Toronto Maple Leafs: Where Does Burke Stand Among Team's General Managers?

Steve Silverman@@profootballboyFeatured ColumnistDecember 28, 2012

PITTSBURGH, PA - JUNE 23: Brian Burke of the Toronto Maple Leafs attends day two of the 2012 NHL Entry Draft at Consol Energy Center on June 23, 2012 in Pittsburgh, Pennsylvania.  (Photo by Bruce Bennett/Getty Images)
Bruce Bennett/Getty Images

The Toronto Maple Leafs have had had eight general managers in the last 30 years.

From Gerry McNamara, who took over in 1982 from the legendary Punch Imlach all the way through Brian Burke, the Maple Leafs have had flawed general managers who have failed to deliver a championship team.

In the years since the 2004-05 lockout, the Leafs have failed to make the playoffs.

That puts a lot of heat on Burke, who has been on the job since 2008. Most general managers would feel significant pressure in the second year of their regime to get to the playoffs. Some might not get a third year to show their skills.

Those that do would almost certainly be fired if they didn't get the team in the postseason tournament in the third year.

Burke has made his share of mistakes, but his predecessors probably made even more.

When Gord Stellick was general manager from 1988 to 1989, he traded speedy Russ Courtnall to the Montreal Canadiens for tough guy John Kordic. Courtnall had 195 points in 240 games for the Habs, while Kordic had 437 penalty minutes in 101 games for the Leafs.

Stellick ultimately quit the Leafs, claiming team president Harold Ballard did not let him do his job without interfering.

Cliff Fletcher had two stints as Leafs' general manager. His first tour was from 1991 through '97; he also served as an interim general manager in 2008.

Fletcher will forever be remembered as the boss who brought Doug Gilmour to the Leafs. Gilmour was one of the Leafs' best players over the past 20 years. He nearly led them to a Stanley Cup Finals appearance in 1993, but they lost the seventh game of their semifinals to the Los Angeles Kings. Gilmour scored 32 goals and had 95 assists that season.

Fletcher also hired head coach Pat Burns, who coached the Leafs from 1992 through '96. He was a demanding no-nonsense coach who got results.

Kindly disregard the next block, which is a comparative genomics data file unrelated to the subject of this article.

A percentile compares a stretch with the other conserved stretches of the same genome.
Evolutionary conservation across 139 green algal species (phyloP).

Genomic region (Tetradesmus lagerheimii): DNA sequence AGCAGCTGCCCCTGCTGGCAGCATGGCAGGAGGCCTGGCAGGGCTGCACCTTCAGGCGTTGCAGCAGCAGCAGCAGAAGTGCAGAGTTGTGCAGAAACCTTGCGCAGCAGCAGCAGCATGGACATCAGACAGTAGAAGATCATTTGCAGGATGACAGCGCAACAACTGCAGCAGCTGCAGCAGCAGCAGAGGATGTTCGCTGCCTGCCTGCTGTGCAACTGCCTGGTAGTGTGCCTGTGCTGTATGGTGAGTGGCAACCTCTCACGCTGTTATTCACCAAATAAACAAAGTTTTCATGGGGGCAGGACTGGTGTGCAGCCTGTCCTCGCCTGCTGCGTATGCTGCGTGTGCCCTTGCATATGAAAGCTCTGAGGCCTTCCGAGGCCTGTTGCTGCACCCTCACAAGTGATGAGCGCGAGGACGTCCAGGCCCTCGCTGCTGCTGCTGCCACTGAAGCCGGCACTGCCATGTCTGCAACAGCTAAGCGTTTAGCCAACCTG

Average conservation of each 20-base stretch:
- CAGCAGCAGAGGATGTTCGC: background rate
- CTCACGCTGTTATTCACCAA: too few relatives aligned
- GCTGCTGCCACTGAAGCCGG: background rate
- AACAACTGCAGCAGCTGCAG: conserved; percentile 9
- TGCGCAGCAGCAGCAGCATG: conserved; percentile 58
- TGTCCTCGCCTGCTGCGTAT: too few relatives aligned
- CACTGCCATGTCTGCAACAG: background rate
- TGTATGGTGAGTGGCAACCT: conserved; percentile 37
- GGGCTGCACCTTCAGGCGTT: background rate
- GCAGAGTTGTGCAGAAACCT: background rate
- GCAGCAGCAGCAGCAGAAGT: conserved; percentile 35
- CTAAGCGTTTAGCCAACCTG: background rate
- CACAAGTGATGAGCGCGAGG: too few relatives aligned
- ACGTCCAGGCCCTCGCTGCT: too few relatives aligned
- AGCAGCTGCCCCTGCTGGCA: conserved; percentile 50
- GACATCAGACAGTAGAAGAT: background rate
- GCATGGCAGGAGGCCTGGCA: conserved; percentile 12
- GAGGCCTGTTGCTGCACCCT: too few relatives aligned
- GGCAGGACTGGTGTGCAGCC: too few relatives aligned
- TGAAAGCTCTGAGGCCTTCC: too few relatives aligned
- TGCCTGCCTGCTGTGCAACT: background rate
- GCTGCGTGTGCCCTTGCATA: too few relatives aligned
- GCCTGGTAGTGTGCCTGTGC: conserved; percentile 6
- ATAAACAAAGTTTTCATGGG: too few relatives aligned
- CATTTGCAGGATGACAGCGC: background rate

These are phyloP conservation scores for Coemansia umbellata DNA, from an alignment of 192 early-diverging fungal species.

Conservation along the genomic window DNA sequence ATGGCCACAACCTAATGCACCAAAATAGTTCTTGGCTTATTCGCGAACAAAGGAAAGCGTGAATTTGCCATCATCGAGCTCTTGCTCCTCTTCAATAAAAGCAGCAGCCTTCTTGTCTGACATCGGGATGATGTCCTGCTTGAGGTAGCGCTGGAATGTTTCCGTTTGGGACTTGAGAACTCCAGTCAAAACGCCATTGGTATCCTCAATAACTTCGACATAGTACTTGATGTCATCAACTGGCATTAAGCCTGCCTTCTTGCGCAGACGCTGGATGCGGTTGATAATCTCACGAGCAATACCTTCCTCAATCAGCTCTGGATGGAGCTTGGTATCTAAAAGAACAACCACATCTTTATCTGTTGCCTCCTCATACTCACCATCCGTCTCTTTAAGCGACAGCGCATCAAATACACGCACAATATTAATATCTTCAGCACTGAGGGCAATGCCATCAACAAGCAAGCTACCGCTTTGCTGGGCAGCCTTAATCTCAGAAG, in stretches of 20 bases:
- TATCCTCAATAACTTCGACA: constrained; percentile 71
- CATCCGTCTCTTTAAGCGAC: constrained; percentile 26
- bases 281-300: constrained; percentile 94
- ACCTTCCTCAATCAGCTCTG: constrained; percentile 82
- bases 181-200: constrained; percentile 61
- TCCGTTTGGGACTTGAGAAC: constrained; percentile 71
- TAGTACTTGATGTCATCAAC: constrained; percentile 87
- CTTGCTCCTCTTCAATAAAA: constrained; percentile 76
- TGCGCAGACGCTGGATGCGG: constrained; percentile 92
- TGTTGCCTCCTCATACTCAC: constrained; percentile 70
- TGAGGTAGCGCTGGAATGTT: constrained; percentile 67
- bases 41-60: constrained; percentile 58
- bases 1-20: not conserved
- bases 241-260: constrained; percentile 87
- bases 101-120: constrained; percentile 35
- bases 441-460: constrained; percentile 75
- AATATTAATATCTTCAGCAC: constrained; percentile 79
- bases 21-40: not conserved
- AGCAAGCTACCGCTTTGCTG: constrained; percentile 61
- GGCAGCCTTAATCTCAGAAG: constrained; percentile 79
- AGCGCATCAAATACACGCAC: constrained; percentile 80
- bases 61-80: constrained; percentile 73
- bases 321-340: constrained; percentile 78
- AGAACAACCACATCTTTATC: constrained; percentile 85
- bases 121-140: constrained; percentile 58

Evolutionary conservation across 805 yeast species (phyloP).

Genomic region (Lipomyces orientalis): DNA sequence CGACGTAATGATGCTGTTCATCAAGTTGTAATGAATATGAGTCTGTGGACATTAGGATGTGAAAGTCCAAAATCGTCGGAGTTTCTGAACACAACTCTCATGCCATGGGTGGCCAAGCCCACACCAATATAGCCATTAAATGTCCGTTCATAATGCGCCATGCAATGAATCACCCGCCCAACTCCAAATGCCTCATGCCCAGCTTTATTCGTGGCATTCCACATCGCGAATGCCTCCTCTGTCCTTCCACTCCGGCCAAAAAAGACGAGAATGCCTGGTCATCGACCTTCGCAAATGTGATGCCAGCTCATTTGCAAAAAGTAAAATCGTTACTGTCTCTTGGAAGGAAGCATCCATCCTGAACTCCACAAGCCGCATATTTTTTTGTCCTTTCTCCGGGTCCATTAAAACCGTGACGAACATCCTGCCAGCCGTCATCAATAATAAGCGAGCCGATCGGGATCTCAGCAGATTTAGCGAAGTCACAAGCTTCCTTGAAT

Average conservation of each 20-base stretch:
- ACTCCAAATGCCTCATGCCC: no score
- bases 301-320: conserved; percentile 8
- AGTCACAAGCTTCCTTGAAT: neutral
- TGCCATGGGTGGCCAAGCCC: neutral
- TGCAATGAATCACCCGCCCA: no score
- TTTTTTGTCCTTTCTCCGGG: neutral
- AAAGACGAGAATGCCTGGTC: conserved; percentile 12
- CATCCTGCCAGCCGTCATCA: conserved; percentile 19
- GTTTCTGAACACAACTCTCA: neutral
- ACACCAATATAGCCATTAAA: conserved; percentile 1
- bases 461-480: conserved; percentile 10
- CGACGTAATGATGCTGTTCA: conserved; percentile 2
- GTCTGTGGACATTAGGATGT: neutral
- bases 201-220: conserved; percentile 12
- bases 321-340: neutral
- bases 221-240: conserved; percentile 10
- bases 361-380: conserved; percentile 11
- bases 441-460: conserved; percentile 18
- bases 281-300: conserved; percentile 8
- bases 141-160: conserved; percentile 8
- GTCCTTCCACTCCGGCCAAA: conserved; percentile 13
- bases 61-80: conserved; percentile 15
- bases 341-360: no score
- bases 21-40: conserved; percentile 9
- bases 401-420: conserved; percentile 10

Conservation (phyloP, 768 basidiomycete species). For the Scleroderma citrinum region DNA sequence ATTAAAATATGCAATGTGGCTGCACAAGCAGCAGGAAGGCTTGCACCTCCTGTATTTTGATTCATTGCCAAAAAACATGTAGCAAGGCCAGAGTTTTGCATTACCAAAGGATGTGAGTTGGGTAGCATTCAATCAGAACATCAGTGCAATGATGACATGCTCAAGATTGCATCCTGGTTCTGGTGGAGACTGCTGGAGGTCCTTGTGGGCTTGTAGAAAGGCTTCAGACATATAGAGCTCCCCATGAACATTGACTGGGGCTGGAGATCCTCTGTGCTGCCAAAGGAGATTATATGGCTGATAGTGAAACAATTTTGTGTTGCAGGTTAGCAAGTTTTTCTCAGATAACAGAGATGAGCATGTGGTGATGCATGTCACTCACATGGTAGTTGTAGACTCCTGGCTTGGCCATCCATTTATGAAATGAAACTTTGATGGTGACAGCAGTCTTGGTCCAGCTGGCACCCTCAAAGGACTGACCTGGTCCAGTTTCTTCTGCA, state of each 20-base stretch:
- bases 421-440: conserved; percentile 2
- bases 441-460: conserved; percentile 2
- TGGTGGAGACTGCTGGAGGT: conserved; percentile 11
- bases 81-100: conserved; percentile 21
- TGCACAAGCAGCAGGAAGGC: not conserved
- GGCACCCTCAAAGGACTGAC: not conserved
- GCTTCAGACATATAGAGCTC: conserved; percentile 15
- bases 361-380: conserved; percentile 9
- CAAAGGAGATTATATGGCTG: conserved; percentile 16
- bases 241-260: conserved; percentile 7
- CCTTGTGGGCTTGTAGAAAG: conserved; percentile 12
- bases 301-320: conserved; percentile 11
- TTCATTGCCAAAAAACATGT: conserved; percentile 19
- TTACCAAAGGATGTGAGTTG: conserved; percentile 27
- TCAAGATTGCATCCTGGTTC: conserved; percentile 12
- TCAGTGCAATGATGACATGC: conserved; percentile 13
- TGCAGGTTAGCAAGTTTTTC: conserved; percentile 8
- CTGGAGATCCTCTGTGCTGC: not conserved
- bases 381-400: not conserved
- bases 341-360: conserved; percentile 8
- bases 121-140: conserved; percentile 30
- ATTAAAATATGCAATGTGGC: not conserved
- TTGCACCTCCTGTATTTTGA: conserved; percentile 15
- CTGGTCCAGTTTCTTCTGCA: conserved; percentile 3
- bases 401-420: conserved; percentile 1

Fletcher was almost certainly the best Leafs general manager of the last 30 years.

Hall of Fame goalie Ken Dryden (1997-99) followed the non-descript regime of Floyd Smith, and Dryden certainly had the intelleigence to do the job. However, Dryden's regime may have had its downfall in the overthinking of every move he considered.

After Pat Quinn was hired as head coach, he later took over the general manager's position in 1999. He may have been filled with bluster and hot air, but he let players like Steve Sullivan and Brad Boyes get away before they became productive scorers with other teams.

John Ferguson Jr. followed Quinn, and he failed miserably. One of his worst moves was bringing in Andrew Raycroft and thinking he could be a competent goalie for the Leafs. The basic truth was that after Raycroft had a solid rookie season in Boston in 2000-01, he has been unable to stop a beach ball since then.

Fletcher's second stint (2008) with the Leafs preceded Burke's hiring.

Burke acquired Phil Kessel from the Boston Bruins. While Kessel has scored 30 goals or more for three straight seasons in a Leafs uniform, he gave up two first-round draft choices and a second-round draft choice for Kessel.

The first-round draft picks turned out to be Tyler Seguin and super prospect Dougie Hamilton. While Seguin and Hamilton may become superstars, Kessel is a consistent scorer with a terrific wrist shot and excellent speed.

Burke has gained high marks for his role in the You Can Play Project, which encourages the acceptance of gay athletes in all sports. Burke's son Brendan was gay and was the student-manager of the Miami (Ohio) hockey team. He died in a car crash.

However, he has been no better than middle-of-the-pack when it comes to player procurement for a team that has struggled repeatedly in that area.


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